> NOTE:  that setting page widths in HTML currently causes text to not
> reflow (BUT IT DOES NOT HAVE TO).  Browsers could easily have an optional
> setting that would ignore this markup (at user request) and reflow the page.
> Thus, including page width (where the author thought it important for
> most users) would NOT be a violation of the guideline IF BROWSERS had such a
> setting to allow it to be overridden by users who need it.

OK, this "ignore page width" requirement sounds like a new UAAG requirement for discussion - correct?

or is it already addressed by UAAG 1.4.3 and UAAG 1.4.4?

UAAG 1.4.3 Blocks of text (Globally):
The user can globally<http://www.w3.org/TR/UAAG20/#def-global-configuration> set all of the following characteristics of visually rendered blocks of text<http://www.w3.org/TR/UAAG20/#def-blocks-of-text>: (Level AA)

  *   Character spacing, choosing from a range with at least 5 values
  *   Justification (left or right, including turning off full justification)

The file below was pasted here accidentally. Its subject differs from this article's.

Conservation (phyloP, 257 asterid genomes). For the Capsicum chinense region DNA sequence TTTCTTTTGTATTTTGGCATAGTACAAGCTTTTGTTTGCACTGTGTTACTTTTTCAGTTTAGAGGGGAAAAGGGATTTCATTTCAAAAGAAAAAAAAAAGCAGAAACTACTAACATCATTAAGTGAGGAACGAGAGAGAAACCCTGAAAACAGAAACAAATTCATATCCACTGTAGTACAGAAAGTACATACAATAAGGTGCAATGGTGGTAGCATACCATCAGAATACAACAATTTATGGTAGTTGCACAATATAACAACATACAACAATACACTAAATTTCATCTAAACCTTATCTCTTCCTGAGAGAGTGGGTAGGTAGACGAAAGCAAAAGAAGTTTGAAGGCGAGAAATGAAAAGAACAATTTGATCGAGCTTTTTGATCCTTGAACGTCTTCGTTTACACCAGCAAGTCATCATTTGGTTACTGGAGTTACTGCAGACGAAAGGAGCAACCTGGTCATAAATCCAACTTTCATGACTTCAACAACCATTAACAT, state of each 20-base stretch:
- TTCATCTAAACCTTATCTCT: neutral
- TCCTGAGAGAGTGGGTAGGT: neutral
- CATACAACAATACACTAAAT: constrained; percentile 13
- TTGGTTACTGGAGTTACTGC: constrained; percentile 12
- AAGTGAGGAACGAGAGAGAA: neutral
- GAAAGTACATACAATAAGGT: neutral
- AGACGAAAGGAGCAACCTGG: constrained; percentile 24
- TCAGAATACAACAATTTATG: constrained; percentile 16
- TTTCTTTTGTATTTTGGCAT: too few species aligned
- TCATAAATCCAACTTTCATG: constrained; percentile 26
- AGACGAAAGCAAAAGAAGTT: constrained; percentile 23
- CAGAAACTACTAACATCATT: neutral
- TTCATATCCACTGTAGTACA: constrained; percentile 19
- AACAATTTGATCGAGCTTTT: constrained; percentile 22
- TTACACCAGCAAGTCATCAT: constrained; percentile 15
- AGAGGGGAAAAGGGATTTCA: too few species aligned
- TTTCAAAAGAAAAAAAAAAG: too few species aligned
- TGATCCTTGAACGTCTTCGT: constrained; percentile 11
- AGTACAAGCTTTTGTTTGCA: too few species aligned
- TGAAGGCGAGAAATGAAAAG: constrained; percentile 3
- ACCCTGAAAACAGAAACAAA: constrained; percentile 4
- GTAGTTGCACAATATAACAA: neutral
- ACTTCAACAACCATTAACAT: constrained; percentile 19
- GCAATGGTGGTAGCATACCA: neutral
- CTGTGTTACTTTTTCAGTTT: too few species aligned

*   Margins around blocks of text
Note: For the purposes of UAAG 2.0, the base character width is the font width of the character commonly accepted as the base character for calculating kerning in the typography for that language (e.g. zero character in English).
UAAG 1.4.4 Configured and Reflowed Text Printing:
The user can print the rendered content<http://www.w3.org/TR/UAAG20/#def-rendered-content>, and the following are all true: (Level AA)
a.        any visual, non-time-based, rendered content can be printed
b.        the user can choose between available printing devices<http://www.w3.org/TR/UAAG20/#def-printing-devices>
c.        the user can have content printed as it is rendered on screen, reflecting any user scaling, highlighting, and other modifications
d.        the user can have printed content reflow as if the top-level viewport had been resized to match the horizontal dimension of the printing device's printable area